Posts Tagged ‘prayer’

The usefulness of religion

March 31, 2009

Yup. That’s about right.

Advertisements

Of lambs and prayer in schools

February 17, 2009

A chain letter made itself into my in-box a few days ago and seems to be getting around everywhere. The main text of it you can see here and scattered around the intertubes here and there. Apparently there’s even year 2000 version. To save clicking time, here it is:

Mary, had a little Lamb
Mary, had a little Lamb,
His fleece was white as snow.
And everywhere that Mary went,
The Lamb was sure to go.

He followed her to school each day,
T’wasn’t even in the rule.
It made the children laugh and play,
To have The Lamb at school..

And then the rules all changed one day,
Illegal it became;
To bring The Lamb of God to school,
Or even speak His Name!

Every day got worse and worse,
And days turned into years.
Instead of hearing children laugh,
We heard gun shots and tears.

What must we do to stop the crime,
That’s in our schools today?
Let’s let The Lamb come back to school,
And teach our kids to pray!

It is said that 86% of the World’s people believe in God. Why don’t we just tell the other 14% to be quiet and sit down?

Aw. The emotional strings are tugged. Can’t we allow the Lamb back in school? Let’s examine this a tad more closely. Is the writer of the chain-mail implying that kids can only learn to pray at school? Is there some reason they can’t learn to talk to imaginary beings at home or in the church? I must also be missing the critical thinking element that shows causation between lack of school prayer and school problems. Let’s further probe the implications here.

The 86% figure of the “World’s” people believing in God looks like it was a recent addition to this chain email compared to other versions I’ve seen on the web. As was the request for us atheists to, in other words, shut up. They seem to be saying that 86% of the world’s population, being theist, will be on the side of prayer in school. ReligiousTolerance.org helps us out by breaking this down a bit further. It looks like 33% of the planet’s inhabitants claim to be Christian. In addition, we have 19.6% Muslim, 13.4% Hindu, “non-religious” at 12.7%, and we eventually get to atheists at a too small 2.5%. Lumping the big three together gets us at 66% (I’ve neglected Taoists, Buddhists, Chinese folk religions, etc. for space). Indeed, it does look as though a majority of the world’s population is still theistic in some form or another. So, to be fair, 33% of school days should be have a Christian prayer (dividing that up among the various denominations and sects, I imagine), 19.6% Muslim prayer days, and 13.4% Hindu (probably again divided up among devotees of Lakshmi, Shiva, Ganesha, Vishnu, etc.). Of course, divide up the rest of the days among the various other religions according to percentage. After all, to single out one prayer type would be government official recognition of one religion and that is unconstitutional. Perhaps it should be done by the majority of the local population? This would be a tacit and hurtful exclusion of others with minority religious beliefs. Would Christian parents be fine if their community had a large influx of Muslim immigrants so their local schools now had to do Muslim prayers? Somehow I suspect that the agenda is “freedom” of having unconstitutional school sanctioned Christian prayer.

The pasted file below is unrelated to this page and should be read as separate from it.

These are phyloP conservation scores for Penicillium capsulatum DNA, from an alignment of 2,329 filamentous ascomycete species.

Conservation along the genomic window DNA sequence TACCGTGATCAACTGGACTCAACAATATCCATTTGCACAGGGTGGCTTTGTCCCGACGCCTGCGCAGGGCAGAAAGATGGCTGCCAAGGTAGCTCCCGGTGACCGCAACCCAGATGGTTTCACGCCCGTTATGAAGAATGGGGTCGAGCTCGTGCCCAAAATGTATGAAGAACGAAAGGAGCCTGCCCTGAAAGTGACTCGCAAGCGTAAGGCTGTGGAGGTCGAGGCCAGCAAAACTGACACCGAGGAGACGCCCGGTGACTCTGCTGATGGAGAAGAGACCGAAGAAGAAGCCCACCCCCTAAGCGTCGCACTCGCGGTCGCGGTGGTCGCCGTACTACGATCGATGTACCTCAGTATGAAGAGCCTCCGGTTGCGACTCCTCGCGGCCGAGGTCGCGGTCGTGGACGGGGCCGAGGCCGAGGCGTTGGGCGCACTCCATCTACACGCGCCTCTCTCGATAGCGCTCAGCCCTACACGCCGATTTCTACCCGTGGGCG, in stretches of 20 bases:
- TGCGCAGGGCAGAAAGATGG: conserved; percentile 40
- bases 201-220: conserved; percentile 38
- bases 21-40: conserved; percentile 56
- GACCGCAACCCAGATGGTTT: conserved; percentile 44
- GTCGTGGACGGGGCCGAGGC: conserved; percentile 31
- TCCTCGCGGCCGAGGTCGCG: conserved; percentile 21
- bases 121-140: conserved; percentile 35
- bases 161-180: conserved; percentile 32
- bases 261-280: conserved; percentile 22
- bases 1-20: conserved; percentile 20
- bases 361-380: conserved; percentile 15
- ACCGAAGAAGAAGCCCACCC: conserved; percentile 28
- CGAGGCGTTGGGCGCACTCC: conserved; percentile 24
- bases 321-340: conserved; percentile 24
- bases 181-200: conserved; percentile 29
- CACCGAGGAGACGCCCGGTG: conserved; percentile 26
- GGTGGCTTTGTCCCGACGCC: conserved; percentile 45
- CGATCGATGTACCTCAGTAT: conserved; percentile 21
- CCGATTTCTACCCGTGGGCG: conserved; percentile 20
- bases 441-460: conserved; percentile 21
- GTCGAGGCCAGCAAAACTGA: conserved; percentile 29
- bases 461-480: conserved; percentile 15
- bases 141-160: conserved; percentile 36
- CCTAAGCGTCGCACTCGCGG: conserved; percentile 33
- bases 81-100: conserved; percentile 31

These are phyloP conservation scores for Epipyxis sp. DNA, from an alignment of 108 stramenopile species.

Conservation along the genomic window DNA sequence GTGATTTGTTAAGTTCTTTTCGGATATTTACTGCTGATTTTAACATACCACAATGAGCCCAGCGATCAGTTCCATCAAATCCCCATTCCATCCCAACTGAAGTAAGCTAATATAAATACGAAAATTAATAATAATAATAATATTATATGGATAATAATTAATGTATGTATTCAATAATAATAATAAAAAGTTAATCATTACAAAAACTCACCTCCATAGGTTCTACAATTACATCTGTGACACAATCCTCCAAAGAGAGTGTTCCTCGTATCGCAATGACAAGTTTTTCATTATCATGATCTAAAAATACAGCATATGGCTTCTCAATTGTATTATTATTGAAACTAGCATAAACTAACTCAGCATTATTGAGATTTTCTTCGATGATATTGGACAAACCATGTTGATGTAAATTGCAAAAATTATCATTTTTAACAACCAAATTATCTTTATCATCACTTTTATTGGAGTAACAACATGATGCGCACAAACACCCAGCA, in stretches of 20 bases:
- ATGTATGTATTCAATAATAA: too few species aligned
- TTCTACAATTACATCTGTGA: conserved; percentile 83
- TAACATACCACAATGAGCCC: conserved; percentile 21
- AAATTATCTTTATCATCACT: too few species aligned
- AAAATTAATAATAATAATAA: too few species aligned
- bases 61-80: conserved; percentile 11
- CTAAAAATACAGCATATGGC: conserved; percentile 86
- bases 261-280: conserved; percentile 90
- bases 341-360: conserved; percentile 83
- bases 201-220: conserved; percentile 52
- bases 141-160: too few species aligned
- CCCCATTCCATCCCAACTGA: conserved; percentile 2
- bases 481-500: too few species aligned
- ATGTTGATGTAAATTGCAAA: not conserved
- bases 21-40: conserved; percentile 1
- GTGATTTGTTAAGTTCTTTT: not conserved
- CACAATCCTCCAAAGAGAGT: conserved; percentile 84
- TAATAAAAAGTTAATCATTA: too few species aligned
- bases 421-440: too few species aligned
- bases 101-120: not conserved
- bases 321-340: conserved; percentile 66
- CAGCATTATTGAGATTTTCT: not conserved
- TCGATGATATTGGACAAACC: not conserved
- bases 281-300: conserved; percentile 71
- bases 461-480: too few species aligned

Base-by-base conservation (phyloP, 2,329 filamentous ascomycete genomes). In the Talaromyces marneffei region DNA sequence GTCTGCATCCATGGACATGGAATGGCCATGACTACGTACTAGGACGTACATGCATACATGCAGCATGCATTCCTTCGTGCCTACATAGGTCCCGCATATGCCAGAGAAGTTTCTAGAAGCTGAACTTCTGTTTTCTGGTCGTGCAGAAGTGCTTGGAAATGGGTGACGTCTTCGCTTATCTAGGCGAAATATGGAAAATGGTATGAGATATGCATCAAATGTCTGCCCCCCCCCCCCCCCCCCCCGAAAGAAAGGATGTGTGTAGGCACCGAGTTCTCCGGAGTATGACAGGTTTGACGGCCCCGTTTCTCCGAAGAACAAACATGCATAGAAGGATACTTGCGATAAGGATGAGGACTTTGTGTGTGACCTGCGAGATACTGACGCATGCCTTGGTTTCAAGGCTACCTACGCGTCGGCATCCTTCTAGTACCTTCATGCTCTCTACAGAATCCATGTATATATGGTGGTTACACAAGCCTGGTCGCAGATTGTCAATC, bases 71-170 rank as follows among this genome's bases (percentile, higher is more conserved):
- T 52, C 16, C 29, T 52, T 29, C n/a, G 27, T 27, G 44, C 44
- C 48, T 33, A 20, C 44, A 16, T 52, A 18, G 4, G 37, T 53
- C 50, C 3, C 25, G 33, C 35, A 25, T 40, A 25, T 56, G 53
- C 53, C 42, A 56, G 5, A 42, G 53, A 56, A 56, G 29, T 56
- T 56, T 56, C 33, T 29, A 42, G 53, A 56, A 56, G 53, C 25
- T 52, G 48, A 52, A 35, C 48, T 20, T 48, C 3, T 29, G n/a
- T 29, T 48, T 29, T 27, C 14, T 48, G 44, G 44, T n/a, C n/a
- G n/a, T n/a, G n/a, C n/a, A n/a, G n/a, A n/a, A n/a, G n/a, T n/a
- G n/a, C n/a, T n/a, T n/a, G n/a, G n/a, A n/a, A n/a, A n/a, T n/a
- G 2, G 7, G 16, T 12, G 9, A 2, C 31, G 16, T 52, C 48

As for the call for free thinkers and unbelievers to sit down and be quiet, that is the one thing we can no longer do. If anything, we need to become more visible. The fact that chain emails like this are being distributed, and, in fact, actually taken seriously, is reason enough.

Don’t pray for me Argentina

February 4, 2009

As I struggle to find posting time in the midst of hectic pressing schedules and all, I thought I could at least offer a few thoughts on one of the latest bits of news circulating the web. No, it’s not about Andrew Lloyd Webber. The title just seemed to flow. Rather, a nurse is facing disciplinary review for calling attention to her righteousness by praying for a patient over his understandable objections. I for one, would not want a medical professional doing magical incantations to cure me; I want them doing their job.

Look, if I am in the hospital and you want to show your concern, fluff my pillows, find something interesting on t.v. for me to watch (good luck with that one), bring in an ipod with cool tunes, or make sure my medication is in order and life signs are good. Prayer is the most useless activity you can do.

I understand that if you are a Christian friend and there is nothing, absolutely nothing, you can possibly do to be useful (even company is usually appreciated, so I don’t even see that as a likely situation), you may feel the delusion that prayer is at least something of use you can do. Said around me, this will simply make me sad that you persist in your delusion. So now I’ll be bed-ridden, sick, and sad. You don’t want that.

But if you are a medical professional, please stick to modern medicine. No anointing with oil, no chants, sacrificed goats, or prayers. If there is some compulsion to prayer, you will give your patient (at least this one) confidence if it is not seen and is done during a personal break.

Day of Ba’al

October 30, 2008
Prayer to Wallstreet Ba'al

Prayer to Wallstreet Ba'al

From Wonkette, we should all have some more consumer confidence now as today is the “Day of Prayer for the World’s Economies”. I’m sure it will do a lot of good at shoring up the fundamentals of our economy. Considering that the last time God’s chosen people decided to worship a metal bovine (Exodus 32), they had to drink powdered gold (is this how banks will liquidate assets?) and 3000 people were killed, I’d be worried if I were these spiritual warriors. Perhaps Christians ought to read their Bible more often. I suppose though, that would just make more atheists.